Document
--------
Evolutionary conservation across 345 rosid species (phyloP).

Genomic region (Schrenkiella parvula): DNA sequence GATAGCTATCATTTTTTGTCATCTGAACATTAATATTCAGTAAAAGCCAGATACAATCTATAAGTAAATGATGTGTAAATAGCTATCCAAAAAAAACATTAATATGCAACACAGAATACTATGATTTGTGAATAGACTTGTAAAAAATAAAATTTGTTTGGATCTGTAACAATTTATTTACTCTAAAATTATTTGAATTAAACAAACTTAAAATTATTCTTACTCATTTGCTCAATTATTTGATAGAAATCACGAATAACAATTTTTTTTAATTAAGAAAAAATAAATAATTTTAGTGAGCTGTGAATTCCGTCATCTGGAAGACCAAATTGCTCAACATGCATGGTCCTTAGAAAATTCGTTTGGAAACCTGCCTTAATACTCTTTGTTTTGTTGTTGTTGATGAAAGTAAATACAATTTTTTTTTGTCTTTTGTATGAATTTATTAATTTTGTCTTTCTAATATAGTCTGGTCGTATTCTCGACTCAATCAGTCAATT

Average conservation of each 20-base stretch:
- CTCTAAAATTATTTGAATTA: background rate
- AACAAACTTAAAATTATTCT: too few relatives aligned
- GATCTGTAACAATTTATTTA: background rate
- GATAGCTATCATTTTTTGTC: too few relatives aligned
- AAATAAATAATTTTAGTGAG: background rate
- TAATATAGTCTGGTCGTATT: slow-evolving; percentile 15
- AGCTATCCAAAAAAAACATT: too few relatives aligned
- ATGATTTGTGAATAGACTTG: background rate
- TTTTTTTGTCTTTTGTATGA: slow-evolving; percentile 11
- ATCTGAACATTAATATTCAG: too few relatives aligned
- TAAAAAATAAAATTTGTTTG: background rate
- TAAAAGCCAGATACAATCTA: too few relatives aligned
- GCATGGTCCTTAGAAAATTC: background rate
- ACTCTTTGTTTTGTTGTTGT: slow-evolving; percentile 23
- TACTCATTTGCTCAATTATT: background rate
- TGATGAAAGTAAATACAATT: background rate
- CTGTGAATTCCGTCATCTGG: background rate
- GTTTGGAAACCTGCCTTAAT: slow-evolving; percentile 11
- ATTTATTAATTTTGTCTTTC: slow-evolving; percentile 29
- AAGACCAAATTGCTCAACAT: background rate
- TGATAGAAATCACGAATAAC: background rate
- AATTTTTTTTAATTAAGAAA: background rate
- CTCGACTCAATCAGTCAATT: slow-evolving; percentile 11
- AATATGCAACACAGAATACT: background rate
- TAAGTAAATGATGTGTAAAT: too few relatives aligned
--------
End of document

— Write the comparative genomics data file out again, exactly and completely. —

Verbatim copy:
Evolutionary conservation across 345 rosid species (phyloP).

Genomic region (Schrenkiella parvula): DNA sequence GATAGCTATCATTTTTTGTCATCTGAACATTAATATTCAGTAAAAGCCAGATACAATCTATAAGTAAATGATGTGTAAATAGCTATCCAAAAAAAACATTAATATGCAACACAGAATACTATGATTTGTGAATAGACTTGTAAAAAATAAAATTTGTTTGGATCTGTAACAATTTATTTACTCTAAAATTATTTGAATTAAACAAACTTAAAATTATTCTTACTCATTTGCTCAATTATTTGATAGAAATCACGAATAACAATTTTTTTTAATTAAGAAAAAATAAATAATTTTAGTGAGCTGTGAATTCCGTCATCTGGAAGACCAAATTGCTCAACATGCATGGTCCTTAGAAAATTCGTTTGGAAACCTGCCTTAATACTCTTTGTTTTGTTGTTGTTGATGAAAGTAAATACAATTTTTTTTTGTCTTTTGTATGAATTTATTAATTTTGTCTTTCTAATATAGTCTGGTCGTATTCTCGACTCAATCAGTCAATT

Average conservation of each 20-base stretch:
- CTCTAAAATTATTTGAATTA: background rate
- AACAAACTTAAAATTATTCT: too few relatives aligned
- GATCTGTAACAATTTATTTA: background rate
- GATAGCTATCATTTTTTGTC: too few relatives aligned
- AAATAAATAATTTTAGTGAG: background rate
- TAATATAGTCTGGTCGTATT: slow-evolving; percentile 15
- AGCTATCCAAAAAAAACATT: too few relatives aligned
- ATGATTTGTGAATAGACTTG: background rate
- TTTTTTTGTCTTTTGTATGA: slow-evolving; percentile 11
- ATCTGAACATTAATATTCAG: too few relatives aligned
- TAAAAAATAAAATTTGTTTG: background rate
- TAAAAGCCAGATACAATCTA: too few relatives aligned
- GCATGGTCCTTAGAAAATTC: background rate
- ACTCTTTGTTTTGTTGTTGT: slow-evolving; percentile 23
- TACTCATTTGCTCAATTATT: background rate
- TGATGAAAGTAAATACAATT: background rate
- CTGTGAATTCCGTCATCTGG: background rate
- GTTTGGAAACCTGCCTTAAT: slow-evolving; percentile 11
- ATTTATTAATTTTGTCTTTC: slow-evolving; percentile 29
- AAGACCAAATTGCTCAACAT: background rate
- TGATAGAAATCACGAATAAC: background rate
- AATTTTTTTTAATTAAGAAA: background rate
- CTCGACTCAATCAGTCAATT: slow-evolving; percentile 11
- AATATGCAACACAGAATACT: background rate
- TAAGTAAATGATGTGTAAAT: too few relatives aligned